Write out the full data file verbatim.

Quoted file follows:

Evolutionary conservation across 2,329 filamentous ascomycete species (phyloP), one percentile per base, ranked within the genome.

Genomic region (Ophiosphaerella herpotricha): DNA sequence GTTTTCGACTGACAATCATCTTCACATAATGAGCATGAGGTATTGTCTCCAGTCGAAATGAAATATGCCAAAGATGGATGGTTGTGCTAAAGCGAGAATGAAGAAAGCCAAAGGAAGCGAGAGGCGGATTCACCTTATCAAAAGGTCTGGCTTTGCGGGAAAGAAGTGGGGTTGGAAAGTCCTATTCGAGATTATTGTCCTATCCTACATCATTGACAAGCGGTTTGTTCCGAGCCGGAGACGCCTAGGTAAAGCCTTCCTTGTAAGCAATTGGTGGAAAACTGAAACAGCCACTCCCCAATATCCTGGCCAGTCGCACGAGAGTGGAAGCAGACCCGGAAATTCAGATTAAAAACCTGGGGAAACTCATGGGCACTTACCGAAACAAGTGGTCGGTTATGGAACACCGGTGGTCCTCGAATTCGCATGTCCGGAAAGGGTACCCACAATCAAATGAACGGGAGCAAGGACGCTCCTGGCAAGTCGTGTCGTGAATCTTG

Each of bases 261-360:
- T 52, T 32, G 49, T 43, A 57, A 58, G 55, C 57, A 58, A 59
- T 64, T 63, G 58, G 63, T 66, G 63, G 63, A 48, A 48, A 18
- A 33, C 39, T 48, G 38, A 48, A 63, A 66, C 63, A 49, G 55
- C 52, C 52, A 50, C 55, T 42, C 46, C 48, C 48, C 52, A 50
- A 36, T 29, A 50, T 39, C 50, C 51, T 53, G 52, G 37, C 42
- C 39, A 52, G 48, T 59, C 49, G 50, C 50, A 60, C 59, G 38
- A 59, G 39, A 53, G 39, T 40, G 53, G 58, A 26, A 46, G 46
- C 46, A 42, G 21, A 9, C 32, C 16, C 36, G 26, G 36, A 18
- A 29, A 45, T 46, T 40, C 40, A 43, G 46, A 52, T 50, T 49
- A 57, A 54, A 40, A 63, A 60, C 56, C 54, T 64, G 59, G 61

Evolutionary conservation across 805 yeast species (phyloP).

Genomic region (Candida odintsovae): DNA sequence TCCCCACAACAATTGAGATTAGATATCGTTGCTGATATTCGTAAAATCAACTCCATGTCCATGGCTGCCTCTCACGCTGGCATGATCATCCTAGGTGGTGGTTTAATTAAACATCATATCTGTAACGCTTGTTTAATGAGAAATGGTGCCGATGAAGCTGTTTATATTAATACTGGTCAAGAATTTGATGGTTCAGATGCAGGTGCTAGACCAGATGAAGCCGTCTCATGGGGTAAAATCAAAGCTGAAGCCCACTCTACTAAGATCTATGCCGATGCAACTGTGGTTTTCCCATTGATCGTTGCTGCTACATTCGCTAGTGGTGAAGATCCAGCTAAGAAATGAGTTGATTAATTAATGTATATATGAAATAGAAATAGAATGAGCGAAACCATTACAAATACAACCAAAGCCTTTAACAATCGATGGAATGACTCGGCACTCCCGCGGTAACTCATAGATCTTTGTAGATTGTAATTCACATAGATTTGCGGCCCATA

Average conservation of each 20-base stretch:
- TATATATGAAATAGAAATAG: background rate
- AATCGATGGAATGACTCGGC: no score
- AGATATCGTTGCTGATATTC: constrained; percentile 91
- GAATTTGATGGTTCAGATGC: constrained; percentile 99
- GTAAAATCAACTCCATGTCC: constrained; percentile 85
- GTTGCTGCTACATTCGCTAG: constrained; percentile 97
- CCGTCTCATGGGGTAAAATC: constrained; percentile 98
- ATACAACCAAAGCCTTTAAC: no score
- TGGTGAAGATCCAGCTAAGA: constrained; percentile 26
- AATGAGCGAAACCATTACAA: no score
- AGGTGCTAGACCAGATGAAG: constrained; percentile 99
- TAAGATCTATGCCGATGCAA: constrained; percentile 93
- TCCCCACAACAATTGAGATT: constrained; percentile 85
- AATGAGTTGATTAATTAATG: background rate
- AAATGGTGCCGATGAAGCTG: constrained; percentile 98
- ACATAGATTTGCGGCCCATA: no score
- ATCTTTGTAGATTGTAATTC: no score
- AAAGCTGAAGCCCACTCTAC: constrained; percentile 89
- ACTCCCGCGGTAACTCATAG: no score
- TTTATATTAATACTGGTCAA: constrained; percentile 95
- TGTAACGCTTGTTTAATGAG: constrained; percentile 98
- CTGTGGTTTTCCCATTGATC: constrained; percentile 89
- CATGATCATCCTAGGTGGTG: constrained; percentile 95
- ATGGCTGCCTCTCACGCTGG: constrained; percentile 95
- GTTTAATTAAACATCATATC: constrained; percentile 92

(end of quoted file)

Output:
Evolutionary conservation across 2,329 filamentous ascomycete species (phyloP), one percentile per base, ranked within the genome.

Genomic region (Ophiosphaerella herpotricha): DNA sequence GTTTTCGACTGACAATCATCTTCACATAATGAGCATGAGGTATTGTCTCCAGTCGAAATGAAATATGCCAAAGATGGATGGTTGTGCTAAAGCGAGAATGAAGAAAGCCAAAGGAAGCGAGAGGCGGATTCACCTTATCAAAAGGTCTGGCTTTGCGGGAAAGAAGTGGGGTTGGAAAGTCCTATTCGAGATTATTGTCCTATCCTACATCATTGACAAGCGGTTTGTTCCGAGCCGGAGACGCCTAGGTAAAGCCTTCCTTGTAAGCAATTGGTGGAAAACTGAAACAGCCACTCCCCAATATCCTGGCCAGTCGCACGAGAGTGGAAGCAGACCCGGAAATTCAGATTAAAAACCTGGGGAAACTCATGGGCACTTACCGAAACAAGTGGTCGGTTATGGAACACCGGTGGTCCTCGAATTCGCATGTCCGGAAAGGGTACCCACAATCAAATGAACGGGAGCAAGGACGCTCCTGGCAAGTCGTGTCGTGAATCTTG

Each of bases 261-360:
- T 52, T 32, G 49, T 43, A 57, A 58, G 55, C 57, A 58, A 59
- T 64, T 63, G 58, G 63, T 66, G 63, G 63, A 48, A 48, A 18
- A 33, C 39, T 48, G 38, A 48, A 63, A 66, C 63, A 49, G 55
- C 52, C 52, A 50, C 55, T 42, C 46, C 48, C 48, C 52, A 50
- A 36, T 29, A 50, T 39, C 50, C 51, T 53, G 52, G 37, C 42
- C 39, A 52, G 48, T 59, C 49, G 50, C 50, A 60, C 59, G 38
- A 59, G 39, A 53, G 39, T 40, G 53, G 58, A 26, A 46, G 46
- C 46, A 42, G 21, A 9, C 32, C 16, C 36, G 26, G 36, A 18
- A 29, A 45, T 46, T 40, C 40, A 43, G 46, A 52, T 50, T 49
- A 57, A 54, A 40, A 63, A 60, C 56, C 54, T 64, G 59, G 61

Evolutionary conservation across 805 yeast species (phyloP).

Genomic region (Candida odintsovae): DNA sequence TCCCCACAACAATTGAGATTAGATATCGTTGCTGATATTCGTAAAATCAACTCCATGTCCATGGCTGCCTCTCACGCTGGCATGATCATCCTAGGTGGTGGTTTAATTAAACATCATATCTGTAACGCTTGTTTAATGAGAAATGGTGCCGATGAAGCTGTTTATATTAATACTGGTCAAGAATTTGATGGTTCAGATGCAGGTGCTAGACCAGATGAAGCCGTCTCATGGGGTAAAATCAAAGCTGAAGCCCACTCTACTAAGATCTATGCCGATGCAACTGTGGTTTTCCCATTGATCGTTGCTGCTACATTCGCTAGTGGTGAAGATCCAGCTAAGAAATGAGTTGATTAATTAATGTATATATGAAATAGAAATAGAATGAGCGAAACCATTACAAATACAACCAAAGCCTTTAACAATCGATGGAATGACTCGGCACTCCCGCGGTAACTCATAGATCTTTGTAGATTGTAATTCACATAGATTTGCGGCCCATA

Average conservation of each 20-base stretch:
- TATATATGAAATAGAAATAG: background rate
- AATCGATGGAATGACTCGGC: no score
- AGATATCGTTGCTGATATTC: constrained; percentile 91
- GAATTTGATGGTTCAGATGC: constrained; percentile 99
- GTAAAATCAACTCCATGTCC: constrained; percentile 85
- GTTGCTGCTACATTCGCTAG: constrained; percentile 97
- CCGTCTCATGGGGTAAAATC: constrained; percentile 98
- ATACAACCAAAGCCTTTAAC: no score
- TGGTGAAGATCCAGCTAAGA: constrained; percentile 26
- AATGAGCGAAACCATTACAA: no score
- AGGTGCTAGACCAGATGAAG: constrained; percentile 99
- TAAGATCTATGCCGATGCAA: constrained; percentile 93
- TCCCCACAACAATTGAGATT: constrained; percentile 85
- AATGAGTTGATTAATTAATG: background rate
- AAATGGTGCCGATGAAGCTG: constrained; percentile 98
- ACATAGATTTGCGGCCCATA: no score
- ATCTTTGTAGATTGTAATTC: no score
- AAAGCTGAAGCCCACTCTAC: constrained; percentile 89
- ACTCCCGCGGTAACTCATAG: no score
- TTTATATTAATACTGGTCAA: constrained; percentile 95
- TGTAACGCTTGTTTAATGAG: constrained; percentile 98
- CTGTGGTTTTCCCATTGATC: constrained; percentile 89
- CATGATCATCCTAGGTGGTG: constrained; percentile 95
- ATGGCTGCCTCTCACGCTGG: constrained; percentile 95
- GTTTAATTAAACATCATATC: constrained; percentile 92